ECU recognizes contributions of Golden LEAF Foundation

A new plaque in the Life Sciences and Biotechnology Building celebrates the Golden LEAF Foundation’s long-term commitment and partnership with East Carolina University.

Chancellor Philip Rogers welcomed Scott Hamilton, president and CEO of Golden LEAF, as part of a ceremony Monday to name the first floor of the interdisciplinary research and classroom building in recognition of the foundation.

Chancellor Philip Rogers, right, shakes hands with Scott Hamilton, president and CEO of the Golden LEAF Foundation, after unveiling a plaque naming the first floor of the Life Sciences and Biotechnology Building for the foundation.

Calling the foundation a “treasured ECU partner,” Rogers said, “In so many ways today’s celebration is the perfect opportunity to acknowledge and to recognize the meaningful and transformative work that we do together in this region.”

Rogers said nowhere is that partnership more visible than in the Life Sciences and Biotechnology Building, which is home to the Eastern Region Pharma Center that the foundation helped establish with a $1.9 million grant in 2021.

“We’re standing in a very, very special place, a space that is going to be a launching ground and a catalyst for the great work that we do together through our joint mission which we see in action each and every day in eastern North Carolina,” Rogers said. “This facility really is a dream come true for all of us across eastern North Carolina, especially for those of us at ECU. … It’s an exciting location; it’s an exciting space, but what happens on the inside of this space is what’s most exciting.”

The pharma center and Department of Engineering instructors operate 4,500 square feet of bioprocessing and bioextraction labs on the first floor of the building. They are designed to teach students and current pharmaceutical employees advanced manufacturing techniques and address a need for pharmaceutical workers with four-year college degrees in an area known as the BioPharma Crescent in eastern North Carolina.

More than a dozen pharmaceutical companies with about 10,000 employees are in the five-county crescent region of Pitt, Nash, Edgecombe, Johnston and Wilson counties. Across the state, an estimated 12,000 more pharmaceutical workers will be needed by about 700 life sciences companies in the next three to four years, according to Doug Edgeton, president and CEO of the North Carolina Biotechnology Center. Those workers are paid an average annual salary of about $97,000.

“This has been a very good industry and helps our state be recognized globally, and that is very important,” said Edgeton, adding that pharmaceutical companies have an $84 billion annual economic impact on the state.

Hamilton said collaboration with private companies, ECU and the pharma center’s partnering community colleges in the BioPharma Crescent made the foundation’s decision to support the effort an easy one as it offers a clear path for the region’s residents to obtain high-quality jobs without having to leave their homes.

“When people talk to me about what are the components of a good Golden LEAF project, I usually talk about this project,” he said.

Guests look over equipment in one of the labs during a tour of the Life Sciences and Biotechnology Building.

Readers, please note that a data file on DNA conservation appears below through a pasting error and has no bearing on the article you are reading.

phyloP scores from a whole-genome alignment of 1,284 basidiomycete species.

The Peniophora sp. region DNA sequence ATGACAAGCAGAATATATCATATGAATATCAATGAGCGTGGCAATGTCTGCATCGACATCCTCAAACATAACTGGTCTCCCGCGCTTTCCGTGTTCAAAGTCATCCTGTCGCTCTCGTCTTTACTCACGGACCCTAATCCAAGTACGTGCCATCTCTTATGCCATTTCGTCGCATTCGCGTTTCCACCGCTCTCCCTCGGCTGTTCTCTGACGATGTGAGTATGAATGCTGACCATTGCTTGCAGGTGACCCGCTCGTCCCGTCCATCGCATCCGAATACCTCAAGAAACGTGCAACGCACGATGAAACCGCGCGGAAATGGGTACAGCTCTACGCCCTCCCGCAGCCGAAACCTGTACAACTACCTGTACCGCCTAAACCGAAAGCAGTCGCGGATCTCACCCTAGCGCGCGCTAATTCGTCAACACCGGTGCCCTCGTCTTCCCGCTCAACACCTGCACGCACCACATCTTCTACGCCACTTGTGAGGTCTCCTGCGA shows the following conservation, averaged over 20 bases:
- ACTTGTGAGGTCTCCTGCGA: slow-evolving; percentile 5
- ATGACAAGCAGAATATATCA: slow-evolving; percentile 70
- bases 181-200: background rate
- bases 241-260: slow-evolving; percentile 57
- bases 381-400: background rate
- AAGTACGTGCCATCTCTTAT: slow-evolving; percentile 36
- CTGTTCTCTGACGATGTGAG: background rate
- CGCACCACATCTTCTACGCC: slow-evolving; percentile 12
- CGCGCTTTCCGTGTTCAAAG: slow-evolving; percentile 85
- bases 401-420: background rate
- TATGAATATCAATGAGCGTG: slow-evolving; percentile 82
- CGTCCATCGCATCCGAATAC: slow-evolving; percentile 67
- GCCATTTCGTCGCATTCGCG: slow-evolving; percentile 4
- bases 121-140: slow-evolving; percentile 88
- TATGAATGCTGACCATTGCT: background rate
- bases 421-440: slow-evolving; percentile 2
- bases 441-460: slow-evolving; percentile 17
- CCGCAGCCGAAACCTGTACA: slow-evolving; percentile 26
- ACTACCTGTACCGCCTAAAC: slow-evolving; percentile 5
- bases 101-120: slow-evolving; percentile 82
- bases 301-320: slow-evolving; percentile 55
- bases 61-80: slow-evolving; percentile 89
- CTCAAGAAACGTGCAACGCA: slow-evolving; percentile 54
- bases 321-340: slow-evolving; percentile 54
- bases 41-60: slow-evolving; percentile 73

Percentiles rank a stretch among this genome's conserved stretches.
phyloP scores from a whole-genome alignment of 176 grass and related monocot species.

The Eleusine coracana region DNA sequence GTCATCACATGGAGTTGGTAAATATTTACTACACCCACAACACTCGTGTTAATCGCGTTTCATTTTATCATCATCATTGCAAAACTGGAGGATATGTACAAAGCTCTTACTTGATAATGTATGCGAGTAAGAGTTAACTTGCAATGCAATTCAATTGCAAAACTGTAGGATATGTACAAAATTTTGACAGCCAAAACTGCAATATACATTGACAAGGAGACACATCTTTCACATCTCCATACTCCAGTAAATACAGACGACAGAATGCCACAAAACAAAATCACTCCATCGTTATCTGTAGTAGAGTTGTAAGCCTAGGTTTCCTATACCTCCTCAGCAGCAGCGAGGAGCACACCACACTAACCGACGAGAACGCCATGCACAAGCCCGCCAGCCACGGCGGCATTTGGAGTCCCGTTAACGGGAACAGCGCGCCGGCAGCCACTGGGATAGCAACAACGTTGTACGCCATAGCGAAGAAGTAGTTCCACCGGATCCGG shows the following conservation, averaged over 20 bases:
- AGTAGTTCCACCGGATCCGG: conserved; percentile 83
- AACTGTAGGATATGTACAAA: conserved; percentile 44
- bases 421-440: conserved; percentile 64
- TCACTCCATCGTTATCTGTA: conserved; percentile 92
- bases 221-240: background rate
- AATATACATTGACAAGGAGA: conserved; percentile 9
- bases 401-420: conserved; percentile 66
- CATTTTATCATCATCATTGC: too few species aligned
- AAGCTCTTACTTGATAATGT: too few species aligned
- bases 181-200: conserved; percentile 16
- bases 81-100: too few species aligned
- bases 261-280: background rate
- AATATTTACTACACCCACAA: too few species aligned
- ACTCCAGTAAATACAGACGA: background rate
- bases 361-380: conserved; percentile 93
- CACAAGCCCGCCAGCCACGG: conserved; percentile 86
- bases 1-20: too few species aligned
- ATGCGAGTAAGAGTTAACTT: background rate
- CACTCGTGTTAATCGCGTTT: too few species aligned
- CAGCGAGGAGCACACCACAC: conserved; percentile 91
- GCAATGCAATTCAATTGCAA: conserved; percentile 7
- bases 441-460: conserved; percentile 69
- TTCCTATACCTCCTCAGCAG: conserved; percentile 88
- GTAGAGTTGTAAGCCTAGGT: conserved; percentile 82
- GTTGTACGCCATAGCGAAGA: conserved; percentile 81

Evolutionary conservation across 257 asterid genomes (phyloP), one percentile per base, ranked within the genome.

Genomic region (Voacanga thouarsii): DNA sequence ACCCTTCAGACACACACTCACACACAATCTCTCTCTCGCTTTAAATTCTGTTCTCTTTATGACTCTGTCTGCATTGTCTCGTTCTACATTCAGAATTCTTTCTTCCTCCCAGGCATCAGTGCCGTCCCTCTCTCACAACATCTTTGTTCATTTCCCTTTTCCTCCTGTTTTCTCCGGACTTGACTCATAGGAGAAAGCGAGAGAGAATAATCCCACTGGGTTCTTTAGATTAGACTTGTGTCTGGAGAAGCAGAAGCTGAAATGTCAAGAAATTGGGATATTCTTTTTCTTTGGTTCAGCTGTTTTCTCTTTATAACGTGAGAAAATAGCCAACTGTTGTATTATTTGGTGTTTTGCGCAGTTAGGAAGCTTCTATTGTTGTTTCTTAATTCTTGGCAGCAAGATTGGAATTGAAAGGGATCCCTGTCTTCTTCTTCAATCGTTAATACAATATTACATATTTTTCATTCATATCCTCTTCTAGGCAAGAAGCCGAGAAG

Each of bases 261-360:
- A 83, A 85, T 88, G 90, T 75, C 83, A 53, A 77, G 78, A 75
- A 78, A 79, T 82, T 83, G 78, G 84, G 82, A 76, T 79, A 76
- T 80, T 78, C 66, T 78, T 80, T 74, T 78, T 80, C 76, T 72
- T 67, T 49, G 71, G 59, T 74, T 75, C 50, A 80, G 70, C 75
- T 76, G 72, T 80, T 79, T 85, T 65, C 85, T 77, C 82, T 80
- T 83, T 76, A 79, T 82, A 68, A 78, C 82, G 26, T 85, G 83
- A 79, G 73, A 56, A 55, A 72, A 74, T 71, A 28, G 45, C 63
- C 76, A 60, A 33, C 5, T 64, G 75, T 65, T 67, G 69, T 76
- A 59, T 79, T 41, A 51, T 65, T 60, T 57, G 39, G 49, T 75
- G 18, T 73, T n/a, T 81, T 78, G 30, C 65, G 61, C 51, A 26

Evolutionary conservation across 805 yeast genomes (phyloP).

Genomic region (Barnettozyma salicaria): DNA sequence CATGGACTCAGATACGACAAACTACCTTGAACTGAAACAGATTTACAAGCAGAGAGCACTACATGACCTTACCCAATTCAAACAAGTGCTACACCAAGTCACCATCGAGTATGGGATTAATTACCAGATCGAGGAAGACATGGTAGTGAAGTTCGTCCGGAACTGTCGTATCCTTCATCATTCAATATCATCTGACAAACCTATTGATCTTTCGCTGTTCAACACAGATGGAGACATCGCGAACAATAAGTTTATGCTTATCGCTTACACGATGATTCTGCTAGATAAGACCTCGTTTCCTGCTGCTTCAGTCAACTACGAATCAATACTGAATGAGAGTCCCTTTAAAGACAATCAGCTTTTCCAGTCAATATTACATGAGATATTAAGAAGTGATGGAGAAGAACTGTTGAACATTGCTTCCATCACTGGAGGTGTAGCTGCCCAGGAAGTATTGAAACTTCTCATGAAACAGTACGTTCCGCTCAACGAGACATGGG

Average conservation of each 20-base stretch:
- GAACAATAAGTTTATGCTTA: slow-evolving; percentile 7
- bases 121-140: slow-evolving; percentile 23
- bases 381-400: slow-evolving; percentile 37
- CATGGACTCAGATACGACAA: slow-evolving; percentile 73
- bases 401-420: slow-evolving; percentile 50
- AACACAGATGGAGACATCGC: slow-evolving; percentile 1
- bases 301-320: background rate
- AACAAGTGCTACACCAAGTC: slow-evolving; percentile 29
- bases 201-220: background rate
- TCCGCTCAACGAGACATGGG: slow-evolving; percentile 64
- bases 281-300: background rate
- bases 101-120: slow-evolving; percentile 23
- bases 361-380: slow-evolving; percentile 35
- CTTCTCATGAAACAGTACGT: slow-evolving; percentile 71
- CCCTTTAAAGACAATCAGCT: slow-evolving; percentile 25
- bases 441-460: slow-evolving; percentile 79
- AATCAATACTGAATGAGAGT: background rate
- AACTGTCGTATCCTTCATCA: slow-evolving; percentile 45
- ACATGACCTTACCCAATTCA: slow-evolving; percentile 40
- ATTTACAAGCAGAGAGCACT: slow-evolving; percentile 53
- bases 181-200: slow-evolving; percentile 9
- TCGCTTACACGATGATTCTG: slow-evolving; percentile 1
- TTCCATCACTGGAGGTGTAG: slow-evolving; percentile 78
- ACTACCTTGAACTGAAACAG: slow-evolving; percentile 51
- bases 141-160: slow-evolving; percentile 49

Rogers said the foundation’s work with ECU goes beyond the pharma center. He pointed out Golden LEAF’s support of the ECU Diabetes and Obesity Institute, the Family Medicine Center and the RISE 29 student entrepreneurship program. The foundation’s rural scholarship program supports 84 students who attend ECU. It’s all part of more than $9 million invested in ECU’s efforts to increase economic opportunity in eastern North Carolina.

“In every way, Golden LEAF is a trusted partner,” Rogers said. “They’re a dedicated partner. They’re vital to the efforts of Pirate Nation to transform this region and to transform this state.”

The ECU Board of Trustees approved the naming of the building’s first floor for the Golden LEAF Foundation. After the plaque was unveiled near the front entrance of the building, the ECU, community college and Golden LEAF dignitaries, along with pharmaceutical company representatives and city, county and state officials, toured the pharma center labs and the Manufacturing Capability and Cybersecurity Complex before enjoying a reception on the building’s fourth floor.

The Golden LEAF Foundation is a nonprofit organization established in 1999 to receive a portion of North Carolina’s funding received from the 1998 Master Settlement Agreement with cigarette manufacturers. For more than 20 years, Golden LEAF has worked to increase economic opportunity in North Carolina’s rural and tobacco-dependent communities through leadership in grantmaking, collaboration, innovation and stewardship as an independent and perpetual foundation.

ECU’s Life Sciences and Biotechnology Building — funded through the $2 billion Connect NC Bond Referendum approved by voters in 2016 — opened in November 2021. The four-story, $90 million structure serves as an interdisciplinary research space for faculty and students in biotechnology, bioprocess engineering, biophysics, environmental engineering, biofuels, plant biology, imaging and sensor development, and environmental biology. The 141,500-square-foot facility features bountiful lab spaces, faculty offices, and meeting and classroom space.